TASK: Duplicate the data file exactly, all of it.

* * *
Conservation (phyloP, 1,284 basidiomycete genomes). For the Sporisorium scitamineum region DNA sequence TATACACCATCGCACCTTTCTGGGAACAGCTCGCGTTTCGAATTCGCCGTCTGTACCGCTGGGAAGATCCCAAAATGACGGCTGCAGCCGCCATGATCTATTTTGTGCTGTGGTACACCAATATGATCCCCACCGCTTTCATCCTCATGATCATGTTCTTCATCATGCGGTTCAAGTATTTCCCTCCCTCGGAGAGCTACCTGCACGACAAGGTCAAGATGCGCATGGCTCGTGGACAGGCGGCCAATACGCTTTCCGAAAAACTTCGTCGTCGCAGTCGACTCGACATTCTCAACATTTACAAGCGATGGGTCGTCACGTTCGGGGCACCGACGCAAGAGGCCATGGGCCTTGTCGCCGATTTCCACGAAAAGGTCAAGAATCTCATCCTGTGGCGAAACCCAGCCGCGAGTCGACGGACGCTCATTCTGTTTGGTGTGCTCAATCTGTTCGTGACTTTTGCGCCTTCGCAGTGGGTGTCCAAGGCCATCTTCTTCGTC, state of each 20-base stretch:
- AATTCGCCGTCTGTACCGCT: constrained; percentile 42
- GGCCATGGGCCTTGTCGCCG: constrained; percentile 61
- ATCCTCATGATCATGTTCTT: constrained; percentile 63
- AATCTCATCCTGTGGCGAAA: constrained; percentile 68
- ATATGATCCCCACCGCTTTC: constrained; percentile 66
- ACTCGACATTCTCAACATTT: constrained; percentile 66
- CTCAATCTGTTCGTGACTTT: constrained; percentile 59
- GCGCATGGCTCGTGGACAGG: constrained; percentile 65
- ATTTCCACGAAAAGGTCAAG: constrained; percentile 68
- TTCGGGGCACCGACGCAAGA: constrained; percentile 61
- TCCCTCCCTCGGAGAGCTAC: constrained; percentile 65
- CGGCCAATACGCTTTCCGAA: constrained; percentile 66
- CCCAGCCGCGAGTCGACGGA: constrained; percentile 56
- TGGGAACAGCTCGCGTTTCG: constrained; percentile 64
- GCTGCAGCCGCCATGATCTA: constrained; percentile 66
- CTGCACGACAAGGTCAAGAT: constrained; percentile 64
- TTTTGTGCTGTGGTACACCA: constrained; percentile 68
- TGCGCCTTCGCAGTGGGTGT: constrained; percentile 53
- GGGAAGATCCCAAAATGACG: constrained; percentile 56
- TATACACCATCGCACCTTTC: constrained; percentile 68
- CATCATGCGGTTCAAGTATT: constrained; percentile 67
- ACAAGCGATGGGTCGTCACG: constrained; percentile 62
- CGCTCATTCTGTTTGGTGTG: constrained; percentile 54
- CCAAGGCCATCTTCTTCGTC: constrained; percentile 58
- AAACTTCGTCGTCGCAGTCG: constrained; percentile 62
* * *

Conservation (phyloP, 1,284 basidiomycete genomes). For the Sporisorium scitamineum region DNA sequence TATACACCATCGCACCTTTCTGGGAACAGCTCGCGTTTCGAATTCGCCGTCTGTACCGCTGGGAAGATCCCAAAATGACGGCTGCAGCCGCCATGATCTATTTTGTGCTGTGGTACACCAATATGATCCCCACCGCTTTCATCCTCATGATCATGTTCTTCATCATGCGGTTCAAGTATTTCCCTCCCTCGGAGAGCTACCTGCACGACAAGGTCAAGATGCGCATGGCTCGTGGACAGGCGGCCAATACGCTTTCCGAAAAACTTCGTCGTCGCAGTCGACTCGACATTCTCAACATTTACAAGCGATGGGTCGTCACGTTCGGGGCACCGACGCAAGAGGCCATGGGCCTTGTCGCCGATTTCCACGAAAAGGTCAAGAATCTCATCCTGTGGCGAAACCCAGCCGCGAGTCGACGGACGCTCATTCTGTTTGGTGTGCTCAATCTGTTCGTGACTTTTGCGCCTTCGCAGTGGGTGTCCAAGGCCATCTTCTTCGTC, state of each 20-base stretch:
- AATTCGCCGTCTGTACCGCT: constrained; percentile 42
- GGCCATGGGCCTTGTCGCCG: constrained; percentile 61
- ATCCTCATGATCATGTTCTT: constrained; percentile 63
- AATCTCATCCTGTGGCGAAA: constrained; percentile 68
- ATATGATCCCCACCGCTTTC: constrained; percentile 66
- ACTCGACATTCTCAACATTT: constrained; percentile 66
- CTCAATCTGTTCGTGACTTT: constrained; percentile 59
- GCGCATGGCTCGTGGACAGG: constrained; percentile 65
- ATTTCCACGAAAAGGTCAAG: constrained; percentile 68
- TTCGGGGCACCGACGCAAGA: constrained; percentile 61
- TCCCTCCCTCGGAGAGCTAC: constrained; percentile 65
- CGGCCAATACGCTTTCCGAA: constrained; percentile 66
- CCCAGCCGCGAGTCGACGGA: constrained; percentile 56
- TGGGAACAGCTCGCGTTTCG: constrained; percentile 64
- GCTGCAGCCGCCATGATCTA: constrained; percentile 66
- CTGCACGACAAGGTCAAGAT: constrained; percentile 64
- TTTTGTGCTGTGGTACACCA: constrained; percentile 68
- TGCGCCTTCGCAGTGGGTGT: constrained; percentile 53
- GGGAAGATCCCAAAATGACG: constrained; percentile 56
- TATACACCATCGCACCTTTC: constrained; percentile 68
- CATCATGCGGTTCAAGTATT: constrained; percentile 67
- ACAAGCGATGGGTCGTCACG: constrained; percentile 62
- CGCTCATTCTGTTTGGTGTG: constrained; percentile 54
- CCAAGGCCATCTTCTTCGTC: constrained; percentile 58
- AAACTTCGTCGTCGCAGTCG: constrained; percentile 62